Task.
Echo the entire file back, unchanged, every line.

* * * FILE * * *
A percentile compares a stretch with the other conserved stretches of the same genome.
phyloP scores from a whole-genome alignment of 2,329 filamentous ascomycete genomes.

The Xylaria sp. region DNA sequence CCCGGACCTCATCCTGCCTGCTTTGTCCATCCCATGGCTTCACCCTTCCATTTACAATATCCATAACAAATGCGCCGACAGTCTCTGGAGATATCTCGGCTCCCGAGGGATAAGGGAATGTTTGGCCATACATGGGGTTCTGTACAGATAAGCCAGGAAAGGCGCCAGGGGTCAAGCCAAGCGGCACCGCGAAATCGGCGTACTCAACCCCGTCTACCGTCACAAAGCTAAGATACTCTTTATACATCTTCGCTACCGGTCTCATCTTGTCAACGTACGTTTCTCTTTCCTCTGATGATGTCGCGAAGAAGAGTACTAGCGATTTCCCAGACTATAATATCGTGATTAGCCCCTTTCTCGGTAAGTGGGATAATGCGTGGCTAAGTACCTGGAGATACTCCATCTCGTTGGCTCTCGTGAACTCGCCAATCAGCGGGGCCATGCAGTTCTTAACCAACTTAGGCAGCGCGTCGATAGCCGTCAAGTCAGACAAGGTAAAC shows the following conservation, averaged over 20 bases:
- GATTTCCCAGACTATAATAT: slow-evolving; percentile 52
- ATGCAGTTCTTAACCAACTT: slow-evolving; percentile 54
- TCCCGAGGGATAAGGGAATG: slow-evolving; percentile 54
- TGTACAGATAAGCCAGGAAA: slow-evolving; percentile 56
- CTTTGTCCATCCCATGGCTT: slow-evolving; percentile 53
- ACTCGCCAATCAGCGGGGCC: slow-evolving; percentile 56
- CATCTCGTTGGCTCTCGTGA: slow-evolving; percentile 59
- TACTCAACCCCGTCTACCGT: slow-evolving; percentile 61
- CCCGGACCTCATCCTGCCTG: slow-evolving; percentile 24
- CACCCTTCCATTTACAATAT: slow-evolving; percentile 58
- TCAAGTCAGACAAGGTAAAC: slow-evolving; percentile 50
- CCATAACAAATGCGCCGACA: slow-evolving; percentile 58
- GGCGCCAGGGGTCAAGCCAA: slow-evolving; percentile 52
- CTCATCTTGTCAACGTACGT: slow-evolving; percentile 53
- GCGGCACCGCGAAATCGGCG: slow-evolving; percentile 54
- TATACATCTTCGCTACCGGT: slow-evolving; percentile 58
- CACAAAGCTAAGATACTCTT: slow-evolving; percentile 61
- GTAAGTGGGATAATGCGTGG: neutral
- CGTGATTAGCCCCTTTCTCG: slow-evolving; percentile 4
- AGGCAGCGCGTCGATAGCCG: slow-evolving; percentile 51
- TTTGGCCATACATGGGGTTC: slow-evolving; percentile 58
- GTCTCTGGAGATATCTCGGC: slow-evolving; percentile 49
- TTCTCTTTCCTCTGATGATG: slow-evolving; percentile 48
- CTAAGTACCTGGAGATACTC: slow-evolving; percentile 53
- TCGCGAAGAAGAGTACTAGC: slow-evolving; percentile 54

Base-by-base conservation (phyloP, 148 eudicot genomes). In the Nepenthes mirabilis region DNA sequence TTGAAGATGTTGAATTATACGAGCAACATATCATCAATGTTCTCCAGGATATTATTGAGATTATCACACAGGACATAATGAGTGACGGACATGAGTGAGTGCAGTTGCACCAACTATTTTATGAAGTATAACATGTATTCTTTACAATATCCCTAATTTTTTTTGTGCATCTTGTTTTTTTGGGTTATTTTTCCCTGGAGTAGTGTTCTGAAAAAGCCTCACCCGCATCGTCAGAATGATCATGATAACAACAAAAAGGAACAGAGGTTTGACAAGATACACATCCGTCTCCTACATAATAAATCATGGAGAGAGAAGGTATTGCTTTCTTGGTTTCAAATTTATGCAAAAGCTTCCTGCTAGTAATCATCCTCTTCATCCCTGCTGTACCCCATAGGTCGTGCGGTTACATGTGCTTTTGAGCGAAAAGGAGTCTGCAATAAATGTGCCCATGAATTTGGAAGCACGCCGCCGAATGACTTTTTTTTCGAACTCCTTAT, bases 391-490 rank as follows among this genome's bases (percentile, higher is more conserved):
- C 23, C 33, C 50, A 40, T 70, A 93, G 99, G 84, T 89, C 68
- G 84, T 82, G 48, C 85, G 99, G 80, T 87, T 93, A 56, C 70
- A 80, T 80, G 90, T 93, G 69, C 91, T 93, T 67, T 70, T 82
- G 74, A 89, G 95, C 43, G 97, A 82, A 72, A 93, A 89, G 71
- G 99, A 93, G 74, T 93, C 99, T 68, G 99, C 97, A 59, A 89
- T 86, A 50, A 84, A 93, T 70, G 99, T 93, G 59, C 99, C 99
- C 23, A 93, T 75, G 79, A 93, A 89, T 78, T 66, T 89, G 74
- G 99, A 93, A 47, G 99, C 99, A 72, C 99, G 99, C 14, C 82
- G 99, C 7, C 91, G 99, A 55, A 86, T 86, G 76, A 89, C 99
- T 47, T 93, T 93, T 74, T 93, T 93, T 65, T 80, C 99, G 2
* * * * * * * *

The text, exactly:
A percentile compares a stretch with the other conserved stretches of the same genome.
phyloP scores from a whole-genome alignment of 2,329 filamentous ascomycete genomes.

The Xylaria sp. region DNA sequence CCCGGACCTCATCCTGCCTGCTTTGTCCATCCCATGGCTTCACCCTTCCATTTACAATATCCATAACAAATGCGCCGACAGTCTCTGGAGATATCTCGGCTCCCGAGGGATAAGGGAATGTTTGGCCATACATGGGGTTCTGTACAGATAAGCCAGGAAAGGCGCCAGGGGTCAAGCCAAGCGGCACCGCGAAATCGGCGTACTCAACCCCGTCTACCGTCACAAAGCTAAGATACTCTTTATACATCTTCGCTACCGGTCTCATCTTGTCAACGTACGTTTCTCTTTCCTCTGATGATGTCGCGAAGAAGAGTACTAGCGATTTCCCAGACTATAATATCGTGATTAGCCCCTTTCTCGGTAAGTGGGATAATGCGTGGCTAAGTACCTGGAGATACTCCATCTCGTTGGCTCTCGTGAACTCGCCAATCAGCGGGGCCATGCAGTTCTTAACCAACTTAGGCAGCGCGTCGATAGCCGTCAAGTCAGACAAGGTAAAC shows the following conservation, averaged over 20 bases:
- GATTTCCCAGACTATAATAT: slow-evolving; percentile 52
- ATGCAGTTCTTAACCAACTT: slow-evolving; percentile 54
- TCCCGAGGGATAAGGGAATG: slow-evolving; percentile 54
- TGTACAGATAAGCCAGGAAA: slow-evolving; percentile 56
- CTTTGTCCATCCCATGGCTT: slow-evolving; percentile 53
- ACTCGCCAATCAGCGGGGCC: slow-evolving; percentile 56
- CATCTCGTTGGCTCTCGTGA: slow-evolving; percentile 59
- TACTCAACCCCGTCTACCGT: slow-evolving; percentile 61
- CCCGGACCTCATCCTGCCTG: slow-evolving; percentile 24
- CACCCTTCCATTTACAATAT: slow-evolving; percentile 58
- TCAAGTCAGACAAGGTAAAC: slow-evolving; percentile 50
- CCATAACAAATGCGCCGACA: slow-evolving; percentile 58
- GGCGCCAGGGGTCAAGCCAA: slow-evolving; percentile 52
- CTCATCTTGTCAACGTACGT: slow-evolving; percentile 53
- GCGGCACCGCGAAATCGGCG: slow-evolving; percentile 54
- TATACATCTTCGCTACCGGT: slow-evolving; percentile 58
- CACAAAGCTAAGATACTCTT: slow-evolving; percentile 61
- GTAAGTGGGATAATGCGTGG: neutral
- CGTGATTAGCCCCTTTCTCG: slow-evolving; percentile 4
- AGGCAGCGCGTCGATAGCCG: slow-evolving; percentile 51
- TTTGGCCATACATGGGGTTC: slow-evolving; percentile 58
- GTCTCTGGAGATATCTCGGC: slow-evolving; percentile 49
- TTCTCTTTCCTCTGATGATG: slow-evolving; percentile 48
- CTAAGTACCTGGAGATACTC: slow-evolving; percentile 53
- TCGCGAAGAAGAGTACTAGC: slow-evolving; percentile 54

Base-by-base conservation (phyloP, 148 eudicot genomes). In the Nepenthes mirabilis region DNA sequence TTGAAGATGTTGAATTATACGAGCAACATATCATCAATGTTCTCCAGGATATTATTGAGATTATCACACAGGACATAATGAGTGACGGACATGAGTGAGTGCAGTTGCACCAACTATTTTATGAAGTATAACATGTATTCTTTACAATATCCCTAATTTTTTTTGTGCATCTTGTTTTTTTGGGTTATTTTTCCCTGGAGTAGTGTTCTGAAAAAGCCTCACCCGCATCGTCAGAATGATCATGATAACAACAAAAAGGAACAGAGGTTTGACAAGATACACATCCGTCTCCTACATAATAAATCATGGAGAGAGAAGGTATTGCTTTCTTGGTTTCAAATTTATGCAAAAGCTTCCTGCTAGTAATCATCCTCTTCATCCCTGCTGTACCCCATAGGTCGTGCGGTTACATGTGCTTTTGAGCGAAAAGGAGTCTGCAATAAATGTGCCCATGAATTTGGAAGCACGCCGCCGAATGACTTTTTTTTCGAACTCCTTAT, bases 391-490 rank as follows among this genome's bases (percentile, higher is more conserved):
- C 23, C 33, C 50, A 40, T 70, A 93, G 99, G 84, T 89, C 68
- G 84, T 82, G 48, C 85, G 99, G 80, T 87, T 93, A 56, C 70
- A 80, T 80, G 90, T 93, G 69, C 91, T 93, T 67, T 70, T 82
- G 74, A 89, G 95, C 43, G 97, A 82, A 72, A 93, A 89, G 71
- G 99, A 93, G 74, T 93, C 99, T 68, G 99, C 97, A 59, A 89
- T 86, A 50, A 84, A 93, T 70, G 99, T 93, G 59, C 99, C 99
- C 23, A 93, T 75, G 79, A 93, A 89, T 78, T 66, T 89, G 74
- G 99, A 93, A 47, G 99, C 99, A 72, C 99, G 99, C 14, C 82
- G 99, C 7, C 91, G 99, A 55, A 86, T 86, G 76, A 89, C 99
- T 47, T 93, T 93, T 74, T 93, T 93, T 65, T 80, C 99, G 2